The Finance Minister proposed to develop an alternate financial asset, a sovereign gold bond, as an alternative to purchasing metal gold. The bonds will carry a fixed rate of interest, and also be redeemable in cash in terms of the face value of the gold, at the time of redemption by the holder of the bond.

India imports as much as 800-1000 tonnes of gold each year. Though stocks of gold in India are estimated to be over 20,000 tonnes, mostly this gold is neither traded, nor monetized, the Finance Minister said.

Proposed Gold Monetisation Scheme will replace both the present Gold Deposit and Gold metal Loan Schemes. The new scheme will allow the depositors of gold to earn interest in their metal accounts and the jewelers to obtain loans in their metal account. Banks and other dealers would also be able to monetize this gold.

Indian cold coin

The Government also proposed to commence work on developing an Indian gold coin, which will carry the Ashok Chakra on its face. Such an Indian gold coin would help reduce the demand for coins minted outside India and also help to recycle the gold available in the country.

Industry reacts

Suvankar Sen, Executive Director, Senco Gold said the proposed Gold Monetization Scheme will increase a avaiablity of the yellow metal in the domestic market and help jewellers. "Moreover, there is a possibility that the gold prices may come down whenever imports comes down which would enable the end user to save on cost while buying gold jewellery", he added.

The policy announcements on gold today are a step towards making gold a part of the larger financial system, said the Managing Director of World Gold Council, P R Somasundaram before adding “this budget has been exceptional for gold.”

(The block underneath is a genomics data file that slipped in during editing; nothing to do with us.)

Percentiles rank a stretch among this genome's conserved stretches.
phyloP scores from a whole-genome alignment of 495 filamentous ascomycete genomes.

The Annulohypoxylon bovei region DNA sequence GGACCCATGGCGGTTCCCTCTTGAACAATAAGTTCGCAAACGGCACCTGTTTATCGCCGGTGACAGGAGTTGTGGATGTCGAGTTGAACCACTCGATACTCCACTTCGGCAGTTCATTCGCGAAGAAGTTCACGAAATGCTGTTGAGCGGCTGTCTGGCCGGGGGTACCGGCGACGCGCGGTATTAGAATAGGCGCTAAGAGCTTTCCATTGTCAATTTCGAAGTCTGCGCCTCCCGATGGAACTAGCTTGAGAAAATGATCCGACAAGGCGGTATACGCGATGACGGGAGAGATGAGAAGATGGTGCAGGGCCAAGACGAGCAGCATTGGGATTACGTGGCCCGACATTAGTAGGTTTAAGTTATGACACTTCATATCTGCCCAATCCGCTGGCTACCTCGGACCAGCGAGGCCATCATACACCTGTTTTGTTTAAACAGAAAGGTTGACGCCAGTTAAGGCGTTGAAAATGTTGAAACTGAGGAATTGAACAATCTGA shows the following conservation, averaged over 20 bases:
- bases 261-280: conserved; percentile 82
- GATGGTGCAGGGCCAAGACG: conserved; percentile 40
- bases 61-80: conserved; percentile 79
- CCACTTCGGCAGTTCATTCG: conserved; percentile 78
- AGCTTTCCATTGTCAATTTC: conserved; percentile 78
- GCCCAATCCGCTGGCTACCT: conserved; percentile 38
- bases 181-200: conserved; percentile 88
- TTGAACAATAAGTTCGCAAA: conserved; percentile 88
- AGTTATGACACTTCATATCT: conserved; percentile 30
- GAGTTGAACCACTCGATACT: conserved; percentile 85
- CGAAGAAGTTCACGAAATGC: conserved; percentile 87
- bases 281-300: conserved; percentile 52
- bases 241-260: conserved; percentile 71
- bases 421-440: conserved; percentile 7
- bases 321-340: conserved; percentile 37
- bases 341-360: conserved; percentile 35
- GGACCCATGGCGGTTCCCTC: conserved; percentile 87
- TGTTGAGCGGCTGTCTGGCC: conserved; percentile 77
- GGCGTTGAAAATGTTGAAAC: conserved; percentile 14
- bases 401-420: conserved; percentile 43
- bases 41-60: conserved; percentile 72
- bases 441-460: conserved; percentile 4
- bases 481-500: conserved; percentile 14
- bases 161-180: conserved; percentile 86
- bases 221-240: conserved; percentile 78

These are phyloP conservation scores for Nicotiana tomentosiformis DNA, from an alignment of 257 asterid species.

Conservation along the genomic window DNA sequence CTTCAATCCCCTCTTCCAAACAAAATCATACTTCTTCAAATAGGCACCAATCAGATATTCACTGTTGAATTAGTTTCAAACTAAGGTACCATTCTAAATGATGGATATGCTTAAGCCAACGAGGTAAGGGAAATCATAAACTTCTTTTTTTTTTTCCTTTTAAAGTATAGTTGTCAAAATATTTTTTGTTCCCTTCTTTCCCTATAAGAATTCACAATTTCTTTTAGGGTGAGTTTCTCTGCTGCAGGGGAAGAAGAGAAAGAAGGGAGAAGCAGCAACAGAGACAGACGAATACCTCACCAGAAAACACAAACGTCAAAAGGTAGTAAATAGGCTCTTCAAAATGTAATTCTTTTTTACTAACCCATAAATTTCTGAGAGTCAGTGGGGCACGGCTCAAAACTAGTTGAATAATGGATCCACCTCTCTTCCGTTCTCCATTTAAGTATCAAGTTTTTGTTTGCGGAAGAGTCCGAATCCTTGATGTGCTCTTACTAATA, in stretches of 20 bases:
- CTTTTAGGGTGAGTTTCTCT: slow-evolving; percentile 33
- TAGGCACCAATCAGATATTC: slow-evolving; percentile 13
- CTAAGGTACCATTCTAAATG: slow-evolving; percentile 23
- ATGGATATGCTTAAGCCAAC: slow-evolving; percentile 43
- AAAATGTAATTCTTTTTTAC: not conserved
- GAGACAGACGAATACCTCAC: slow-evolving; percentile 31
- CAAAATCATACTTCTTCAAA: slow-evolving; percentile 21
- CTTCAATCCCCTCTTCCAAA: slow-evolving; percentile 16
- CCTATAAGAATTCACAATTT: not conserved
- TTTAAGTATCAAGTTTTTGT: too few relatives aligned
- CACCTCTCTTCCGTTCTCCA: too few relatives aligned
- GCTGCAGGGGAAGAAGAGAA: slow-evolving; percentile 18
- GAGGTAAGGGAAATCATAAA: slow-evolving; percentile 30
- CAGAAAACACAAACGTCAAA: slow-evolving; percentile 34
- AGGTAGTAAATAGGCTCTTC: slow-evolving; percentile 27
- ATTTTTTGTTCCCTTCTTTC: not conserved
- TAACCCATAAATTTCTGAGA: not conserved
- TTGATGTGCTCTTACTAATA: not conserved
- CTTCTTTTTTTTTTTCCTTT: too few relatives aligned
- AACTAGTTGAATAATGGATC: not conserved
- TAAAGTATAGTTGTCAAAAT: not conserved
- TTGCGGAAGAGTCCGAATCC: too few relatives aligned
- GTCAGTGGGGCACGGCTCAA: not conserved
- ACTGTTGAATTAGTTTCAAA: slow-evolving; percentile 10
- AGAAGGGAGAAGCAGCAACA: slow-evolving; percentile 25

While stating that the demand for gold cannot be wished away by supply curbs, he said the Council has been stressing the need for introduction of a structured and customer friendly gold monetisation scheme.

The introduction of India branded gold coin is expected to have a healthy impact on the country’s gold sector, provided the trade is liberalised without artificial curbs and higher duties.

Recent policy decisions were a pointer on these lines, suggesting the need to go beyond duty cuts and artificial regulatory curbs. There is therefore an imperative need to nurture the savings mindset through gold accumulation, use the same to enhance savings and put it to work for the economy.

The country would now be able to set in place a measured monetisation framework for gold from the existing stocks in private hands worth over $1 trillion.

“The monetisation scheme will drive orderly recycling and enhance transparency, as it has the potential to translate gold savings into economic investments. Standard India gold coins will ensure gold availability aligned to customer preferences and will help curb the unofficial market,” the WGC MD said.